Then the pressure is on the other side. Go for 2 or 3? Do they try to get the easy tie, then hope to shut you down defensively, force the game into OT? Or do they go for 3, go up 1, force you to have to make something to win and take OT off the table?

I tend to side with going for 2 on the first possession, where some say go for 3, because with the last chance you are the one afford a miss and still have a chance.

KnicksorBust
11-26-2017, 02:51 PM
If it was 30 seconds with no timeouts?

OP said 36 seconds. But sure ... if there are 25 seconds left, don't go for the 2 for 1 :)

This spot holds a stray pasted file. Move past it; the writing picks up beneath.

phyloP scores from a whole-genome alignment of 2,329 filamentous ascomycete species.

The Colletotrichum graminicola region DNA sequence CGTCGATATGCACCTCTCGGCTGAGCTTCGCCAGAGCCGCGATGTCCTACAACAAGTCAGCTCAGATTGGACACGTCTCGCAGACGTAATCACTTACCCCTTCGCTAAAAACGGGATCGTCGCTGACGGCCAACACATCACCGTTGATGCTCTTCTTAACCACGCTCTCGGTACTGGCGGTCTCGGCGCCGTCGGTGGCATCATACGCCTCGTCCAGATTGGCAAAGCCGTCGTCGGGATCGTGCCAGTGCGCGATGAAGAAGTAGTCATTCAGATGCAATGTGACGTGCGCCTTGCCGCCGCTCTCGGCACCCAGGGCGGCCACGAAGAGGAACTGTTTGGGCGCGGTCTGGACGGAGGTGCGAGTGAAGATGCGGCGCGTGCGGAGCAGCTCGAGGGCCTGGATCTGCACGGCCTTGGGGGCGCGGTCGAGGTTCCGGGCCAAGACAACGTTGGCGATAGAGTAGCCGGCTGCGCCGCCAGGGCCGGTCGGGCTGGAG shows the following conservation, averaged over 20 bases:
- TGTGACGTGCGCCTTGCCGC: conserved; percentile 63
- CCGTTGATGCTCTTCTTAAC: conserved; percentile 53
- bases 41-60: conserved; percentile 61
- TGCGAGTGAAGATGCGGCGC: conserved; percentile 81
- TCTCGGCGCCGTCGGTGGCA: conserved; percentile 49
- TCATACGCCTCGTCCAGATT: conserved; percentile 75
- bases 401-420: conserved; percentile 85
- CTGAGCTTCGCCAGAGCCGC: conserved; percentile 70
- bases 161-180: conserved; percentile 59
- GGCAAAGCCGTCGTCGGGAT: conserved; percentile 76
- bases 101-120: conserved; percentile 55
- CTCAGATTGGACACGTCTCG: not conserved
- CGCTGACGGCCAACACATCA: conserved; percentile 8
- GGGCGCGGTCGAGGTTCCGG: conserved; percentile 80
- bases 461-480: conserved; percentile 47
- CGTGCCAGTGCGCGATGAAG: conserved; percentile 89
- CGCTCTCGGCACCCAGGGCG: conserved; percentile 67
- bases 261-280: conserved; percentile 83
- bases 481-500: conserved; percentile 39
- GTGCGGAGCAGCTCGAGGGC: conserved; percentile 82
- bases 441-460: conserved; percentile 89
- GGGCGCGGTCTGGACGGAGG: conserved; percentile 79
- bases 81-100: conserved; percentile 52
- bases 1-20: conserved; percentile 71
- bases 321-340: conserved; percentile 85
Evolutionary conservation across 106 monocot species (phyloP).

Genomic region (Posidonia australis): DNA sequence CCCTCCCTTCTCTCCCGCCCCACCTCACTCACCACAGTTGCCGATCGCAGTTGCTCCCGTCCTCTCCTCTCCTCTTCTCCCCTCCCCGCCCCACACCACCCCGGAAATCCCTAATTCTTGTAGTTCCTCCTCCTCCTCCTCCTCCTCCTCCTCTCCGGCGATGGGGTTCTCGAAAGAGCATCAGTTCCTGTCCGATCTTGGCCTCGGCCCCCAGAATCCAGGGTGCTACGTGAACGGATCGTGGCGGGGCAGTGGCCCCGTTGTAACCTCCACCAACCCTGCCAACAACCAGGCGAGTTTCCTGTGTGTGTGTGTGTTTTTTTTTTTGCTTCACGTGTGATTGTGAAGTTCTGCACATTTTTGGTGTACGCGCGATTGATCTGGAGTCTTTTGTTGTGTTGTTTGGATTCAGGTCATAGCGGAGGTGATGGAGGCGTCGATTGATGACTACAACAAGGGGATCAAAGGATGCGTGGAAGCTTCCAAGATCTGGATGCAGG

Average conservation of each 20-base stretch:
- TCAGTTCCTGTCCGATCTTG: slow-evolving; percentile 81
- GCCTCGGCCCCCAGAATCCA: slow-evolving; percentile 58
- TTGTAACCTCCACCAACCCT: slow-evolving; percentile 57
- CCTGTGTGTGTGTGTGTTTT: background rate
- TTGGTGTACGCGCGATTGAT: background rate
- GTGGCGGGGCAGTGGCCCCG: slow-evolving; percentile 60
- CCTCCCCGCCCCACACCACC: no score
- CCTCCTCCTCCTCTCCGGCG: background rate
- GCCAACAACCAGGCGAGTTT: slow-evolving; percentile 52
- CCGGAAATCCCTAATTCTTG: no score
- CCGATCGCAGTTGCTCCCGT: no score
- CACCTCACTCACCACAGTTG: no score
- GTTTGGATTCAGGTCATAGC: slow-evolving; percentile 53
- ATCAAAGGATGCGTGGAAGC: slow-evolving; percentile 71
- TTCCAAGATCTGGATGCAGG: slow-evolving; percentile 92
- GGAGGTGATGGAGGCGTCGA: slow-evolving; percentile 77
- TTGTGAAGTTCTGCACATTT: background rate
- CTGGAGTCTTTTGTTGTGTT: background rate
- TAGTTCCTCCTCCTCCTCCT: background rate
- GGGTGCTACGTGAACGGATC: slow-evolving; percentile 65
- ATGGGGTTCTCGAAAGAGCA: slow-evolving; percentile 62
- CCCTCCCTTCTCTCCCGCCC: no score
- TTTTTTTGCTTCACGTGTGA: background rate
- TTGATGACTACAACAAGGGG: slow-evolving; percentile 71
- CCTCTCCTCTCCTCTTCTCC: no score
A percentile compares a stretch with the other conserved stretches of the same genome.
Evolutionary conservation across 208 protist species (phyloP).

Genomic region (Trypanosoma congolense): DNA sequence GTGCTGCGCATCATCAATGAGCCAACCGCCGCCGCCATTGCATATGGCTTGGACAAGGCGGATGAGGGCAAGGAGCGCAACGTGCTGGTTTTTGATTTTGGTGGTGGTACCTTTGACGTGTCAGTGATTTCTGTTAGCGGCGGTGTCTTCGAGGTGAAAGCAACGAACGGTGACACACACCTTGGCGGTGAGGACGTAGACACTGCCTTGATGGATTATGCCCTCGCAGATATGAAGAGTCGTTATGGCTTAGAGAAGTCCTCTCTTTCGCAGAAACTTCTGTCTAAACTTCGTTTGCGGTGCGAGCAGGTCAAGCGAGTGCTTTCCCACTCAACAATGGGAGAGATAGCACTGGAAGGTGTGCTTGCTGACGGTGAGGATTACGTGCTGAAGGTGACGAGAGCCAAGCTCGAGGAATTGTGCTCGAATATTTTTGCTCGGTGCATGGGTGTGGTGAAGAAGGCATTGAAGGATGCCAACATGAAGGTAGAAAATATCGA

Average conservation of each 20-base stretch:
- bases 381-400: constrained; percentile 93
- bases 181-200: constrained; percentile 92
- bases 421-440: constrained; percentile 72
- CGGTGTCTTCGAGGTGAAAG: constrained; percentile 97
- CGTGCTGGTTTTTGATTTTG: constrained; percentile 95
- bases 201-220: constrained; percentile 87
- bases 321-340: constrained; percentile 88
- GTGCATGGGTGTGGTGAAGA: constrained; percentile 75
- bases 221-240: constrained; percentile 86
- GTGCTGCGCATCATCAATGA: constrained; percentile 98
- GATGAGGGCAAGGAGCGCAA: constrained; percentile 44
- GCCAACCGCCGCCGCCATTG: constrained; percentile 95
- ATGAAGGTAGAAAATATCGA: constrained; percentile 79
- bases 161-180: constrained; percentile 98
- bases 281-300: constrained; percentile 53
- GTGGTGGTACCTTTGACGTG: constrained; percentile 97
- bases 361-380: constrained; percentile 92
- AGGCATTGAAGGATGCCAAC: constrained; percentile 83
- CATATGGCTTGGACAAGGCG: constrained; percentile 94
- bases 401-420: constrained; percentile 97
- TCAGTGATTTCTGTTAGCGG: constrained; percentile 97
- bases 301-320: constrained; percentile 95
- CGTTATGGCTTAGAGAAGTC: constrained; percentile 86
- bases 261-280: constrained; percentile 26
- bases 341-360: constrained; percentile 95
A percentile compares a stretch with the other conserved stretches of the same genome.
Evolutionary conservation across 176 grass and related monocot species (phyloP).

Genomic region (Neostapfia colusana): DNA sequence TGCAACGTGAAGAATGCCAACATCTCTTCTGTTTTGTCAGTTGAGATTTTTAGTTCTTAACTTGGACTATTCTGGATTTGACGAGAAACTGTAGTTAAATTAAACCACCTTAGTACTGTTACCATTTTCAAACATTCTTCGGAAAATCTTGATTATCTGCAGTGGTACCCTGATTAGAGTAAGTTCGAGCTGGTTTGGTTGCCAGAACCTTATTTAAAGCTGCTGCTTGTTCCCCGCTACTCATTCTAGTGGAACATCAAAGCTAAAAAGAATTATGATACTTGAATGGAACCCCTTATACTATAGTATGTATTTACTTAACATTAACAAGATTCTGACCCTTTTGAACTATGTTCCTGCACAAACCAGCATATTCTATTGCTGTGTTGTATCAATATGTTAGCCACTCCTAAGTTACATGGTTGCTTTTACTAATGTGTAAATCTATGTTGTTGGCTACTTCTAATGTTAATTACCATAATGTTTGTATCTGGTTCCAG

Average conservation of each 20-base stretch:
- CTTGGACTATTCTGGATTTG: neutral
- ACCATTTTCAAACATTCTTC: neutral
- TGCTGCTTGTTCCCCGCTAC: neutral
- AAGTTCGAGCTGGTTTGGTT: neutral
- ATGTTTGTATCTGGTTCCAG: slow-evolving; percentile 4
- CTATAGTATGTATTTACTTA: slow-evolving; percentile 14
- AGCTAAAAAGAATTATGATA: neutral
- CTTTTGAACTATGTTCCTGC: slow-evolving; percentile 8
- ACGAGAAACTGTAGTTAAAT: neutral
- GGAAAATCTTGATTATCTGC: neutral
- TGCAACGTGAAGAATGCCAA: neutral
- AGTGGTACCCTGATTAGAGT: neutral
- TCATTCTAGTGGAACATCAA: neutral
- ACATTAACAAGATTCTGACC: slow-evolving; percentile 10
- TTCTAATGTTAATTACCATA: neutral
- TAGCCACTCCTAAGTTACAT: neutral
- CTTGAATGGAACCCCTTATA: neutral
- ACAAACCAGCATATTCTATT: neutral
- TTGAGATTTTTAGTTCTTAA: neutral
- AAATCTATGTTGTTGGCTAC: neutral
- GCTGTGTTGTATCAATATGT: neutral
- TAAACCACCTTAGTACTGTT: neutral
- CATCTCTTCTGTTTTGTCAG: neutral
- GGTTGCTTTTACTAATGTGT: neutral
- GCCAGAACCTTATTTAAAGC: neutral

What is the tipping point?

KnicksorBust
11-26-2017, 02:53 PM
If it was 30 seconds with no timeouts?

Well OP is saying a true 2 for 1. If you're inbounding with 30 seconds (or even shooting) that's a different scenario. You do need 7-8 seconds left for the team to get a reasonable look.

@warfeg, you still absolutely should not throw away the extra possession in that scenario.

Side point, when down 2 with the last shot, you should almost always be taking the 3 unless it's a layup. Teams also continue to **** this up (by and large taking a highly contested 2 and losing when their best case scenario is just more game time. This also has adverse effects for their following game even if they do make the shot).

Should have quoted you as well. What do you think is the tipping point?

Giannis94
11-26-2017, 03:15 PM
Giannis. Can score and guard anyone.

mightybosstone
11-26-2017, 03:39 PM
Giannis. Can score and guard anyone.